“How is the amount of credit…determined?” Julian asks. “With what title does the individual claim his particular share? What is the basis of allotment?”
“His title,” replied Dr. Leete, “is his humanity. The basis of his claim is that fact that he is a man.”
“Do you possibly mean that all have the same share?…Some men do twice the work of others!”
“We require of each that he shall make the same effort…we demand of him the best service it is in his power to give…A man’s endowments…merely fix the measure of his duty…The Creator sets men’s tasks for them by the faculties he gives them…I suppose in the nineteenth century, when a horse pulled a heavier load than a goat, I supposed you rewarded him.”
Citizens choose tasks based upon their natural strengths and interests, and the nation now values and even supports artists, writers, and those with other creative talents. Education is free and compulsory to the age of twenty-one.
Later, Dr. Leete and his daughter Edith take Julian to the store: a vast hall of light from windows and a dome a hundred feet above, a magnificent fountain, mellow tinted walls, chairs and sofas where people conversed, signs on the walls indicating where each category of goods was. The orders for merchandise are taken are sent by pneumatic transmitters to the warehouse and are filled immediately and delivered by larger tubes and distributed to homes by store clerks.
This could describe many a modern mall in the year 2014. It sounds like the rudiments of online shopping, doesn’t it?
Edith enthusiastically explains to Mr. West that now everyone is able to hear a choice of music, by carrying the idea of labor-saving-by-cooperation into their musical service as into everything else. Instead of music—and only one type of music—being available only to the most wealthy of society, a number of music halls (full of musicians playing) are connected by telephone with all the houses. Four different pieces of music are being performed at one time, which the listener can choose by pushing one of four buttons, with music available twenty-four hours a day for even the sleepless and the sick.
This to me is amazing foresight to the readily available music we are accustomed to, through records since about 1900, then cassettes, and now through modern means such as CD’s and music downloads from the internet.
To Mr. West’s question, “Who are willing to be domestic servants in a community where all are social equals?” the answer is that there is no housework to do. Washing is all done at public laundries at low cost, cooking at public kitchens, making and repairing of all clothing is done in public shops. They choose houses no larger than they need, and furnish them so as to involve the minimum of trouble to keep them in order. “What a paradise for womankind the world must be now!” he exclaims.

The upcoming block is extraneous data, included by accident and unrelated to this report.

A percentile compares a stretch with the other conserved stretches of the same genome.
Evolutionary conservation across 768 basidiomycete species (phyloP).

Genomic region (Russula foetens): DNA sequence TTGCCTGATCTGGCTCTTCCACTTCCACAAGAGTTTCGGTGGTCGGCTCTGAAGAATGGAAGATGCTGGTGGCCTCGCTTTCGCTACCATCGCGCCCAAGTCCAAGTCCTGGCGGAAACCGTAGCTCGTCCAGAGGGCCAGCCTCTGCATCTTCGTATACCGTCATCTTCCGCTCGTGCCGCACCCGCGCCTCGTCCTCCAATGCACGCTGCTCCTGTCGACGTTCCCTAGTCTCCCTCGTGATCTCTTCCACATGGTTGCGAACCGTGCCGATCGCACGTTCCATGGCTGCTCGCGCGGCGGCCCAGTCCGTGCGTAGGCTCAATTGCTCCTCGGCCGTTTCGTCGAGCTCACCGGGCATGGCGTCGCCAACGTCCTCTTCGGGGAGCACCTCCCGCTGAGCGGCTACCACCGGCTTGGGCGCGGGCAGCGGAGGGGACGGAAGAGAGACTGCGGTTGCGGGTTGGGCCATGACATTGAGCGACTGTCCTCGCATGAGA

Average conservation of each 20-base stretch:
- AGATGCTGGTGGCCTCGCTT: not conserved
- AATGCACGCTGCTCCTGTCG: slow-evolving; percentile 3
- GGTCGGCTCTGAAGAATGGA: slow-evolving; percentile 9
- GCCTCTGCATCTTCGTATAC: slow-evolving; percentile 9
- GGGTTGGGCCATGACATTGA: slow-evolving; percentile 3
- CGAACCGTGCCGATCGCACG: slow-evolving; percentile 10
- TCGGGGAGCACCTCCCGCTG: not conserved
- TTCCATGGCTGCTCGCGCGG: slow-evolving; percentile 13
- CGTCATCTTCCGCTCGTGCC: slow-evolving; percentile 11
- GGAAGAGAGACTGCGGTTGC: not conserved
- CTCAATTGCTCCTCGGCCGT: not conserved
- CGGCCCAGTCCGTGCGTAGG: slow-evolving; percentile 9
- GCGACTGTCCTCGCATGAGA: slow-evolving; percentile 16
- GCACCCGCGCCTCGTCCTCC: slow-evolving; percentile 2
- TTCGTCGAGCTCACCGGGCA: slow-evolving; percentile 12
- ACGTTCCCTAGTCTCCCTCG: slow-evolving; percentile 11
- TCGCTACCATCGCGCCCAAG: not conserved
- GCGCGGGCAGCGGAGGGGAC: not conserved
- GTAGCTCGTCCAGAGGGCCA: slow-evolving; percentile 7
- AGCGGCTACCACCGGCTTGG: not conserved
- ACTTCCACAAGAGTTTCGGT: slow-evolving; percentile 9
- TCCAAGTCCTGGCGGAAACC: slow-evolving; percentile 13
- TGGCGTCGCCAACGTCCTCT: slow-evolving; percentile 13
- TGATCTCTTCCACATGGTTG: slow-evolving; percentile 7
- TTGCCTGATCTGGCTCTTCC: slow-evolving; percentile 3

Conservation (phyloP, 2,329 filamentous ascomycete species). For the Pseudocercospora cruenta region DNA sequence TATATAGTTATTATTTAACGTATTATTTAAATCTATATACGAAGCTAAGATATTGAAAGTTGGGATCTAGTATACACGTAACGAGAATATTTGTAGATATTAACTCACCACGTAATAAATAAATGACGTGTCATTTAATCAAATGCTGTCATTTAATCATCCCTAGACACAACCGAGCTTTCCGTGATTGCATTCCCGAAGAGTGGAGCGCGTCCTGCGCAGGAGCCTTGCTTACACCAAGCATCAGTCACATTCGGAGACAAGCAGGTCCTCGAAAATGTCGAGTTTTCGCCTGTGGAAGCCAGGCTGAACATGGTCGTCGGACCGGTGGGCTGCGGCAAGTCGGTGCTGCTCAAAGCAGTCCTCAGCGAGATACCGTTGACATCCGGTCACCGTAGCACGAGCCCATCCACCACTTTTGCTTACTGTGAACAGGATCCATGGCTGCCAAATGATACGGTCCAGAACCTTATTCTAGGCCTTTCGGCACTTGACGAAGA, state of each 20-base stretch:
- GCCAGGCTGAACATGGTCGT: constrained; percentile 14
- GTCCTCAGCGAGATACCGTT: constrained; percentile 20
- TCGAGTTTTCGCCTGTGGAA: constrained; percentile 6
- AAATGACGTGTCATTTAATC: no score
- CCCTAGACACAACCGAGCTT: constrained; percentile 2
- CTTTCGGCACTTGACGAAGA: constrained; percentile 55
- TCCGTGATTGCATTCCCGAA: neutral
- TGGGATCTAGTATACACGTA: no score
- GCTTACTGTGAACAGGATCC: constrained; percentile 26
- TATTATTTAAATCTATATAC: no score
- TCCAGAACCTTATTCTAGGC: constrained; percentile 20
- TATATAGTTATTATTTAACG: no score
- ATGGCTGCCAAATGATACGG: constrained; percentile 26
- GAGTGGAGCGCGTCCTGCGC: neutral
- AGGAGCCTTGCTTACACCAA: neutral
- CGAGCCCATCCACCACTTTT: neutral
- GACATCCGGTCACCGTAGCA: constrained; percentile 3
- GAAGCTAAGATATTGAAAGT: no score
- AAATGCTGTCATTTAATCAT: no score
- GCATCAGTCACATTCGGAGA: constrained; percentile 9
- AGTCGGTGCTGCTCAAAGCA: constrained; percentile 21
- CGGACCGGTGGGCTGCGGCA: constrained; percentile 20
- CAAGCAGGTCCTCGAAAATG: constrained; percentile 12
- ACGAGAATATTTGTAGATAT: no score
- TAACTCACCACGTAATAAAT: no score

This could be likened to our abundance of restaurants with infinite choices available, but I do so like the idea of families and their neighbors gathering for low cost meals at a place within walking distance. (In 1887 there were dining rooms connected with hotels, but apparently not yet restaurants.)
Soon they are discussing how formerly the preference was given to more efficient workers, yet the new twenty-first century system encourages the weaker as well as the stronger with the hope of rising to be leaders. “For those too deficient in mental or bodily strength…we have a sort of invalid corps, providing members with a light class of tasks fitted to their strength…all eager to do what they can. Who is capable of self support? There is no such thing in a civilized society as self-support.”
This should give a good idea of the utopian world the author hoped would be found in the year 2000, and his philosophies on individualism versus cooperation.
I debated about whether or not to include a description of the whirlwind romantic ending of the story—a SPOILER—but decided that since the book is so accessible, I suggest that you read it yourself. Just click on this link right now, to find an electronic copy of Looking Backward 2000 – 1887 at Gutenberg.org. Then,
- under the Download options, click on the top one, “Read this book online”
- scroll down to the Table of Contents links
- click on Chapter XXV, and that will take you to page 255 (page numbers are on the left).
(If you would like a printed copy of Looking Backward, you can find several on Amazon, and Spark notes are also available.)
Starting at this point will give you all the romantic background. Here you will finally find out why in Chapter 1, as Mr. West was first awakening in the year 2000, the woman was begging her father, “Promise you won’t tell him.” It’s brilliant—I couldn’t put it down!
I wonder what Edward Bellamy would think of North America in the real 2000, or 2014. How would he explain the fact that we are still a society of individualism, of have’s and have-not’s? What drives us to over-spend and often ignore the basic needs of our brothers and sisters in third-world countries? Those are pretty big questions to which I have no clear, simple answers. I suspect, though, that we might shed some light on the matter by using the author’s words: “…he that does not love, does not know God”. When our hearts and lives lack peace with our Maker, we have little or no pipeline to the source of love, and as a result have only a meager supply of grace to offer to others.
What do you think of Looking Backward 1887 to 2000? Of Bellamy’s utopia? Of our 21st century society?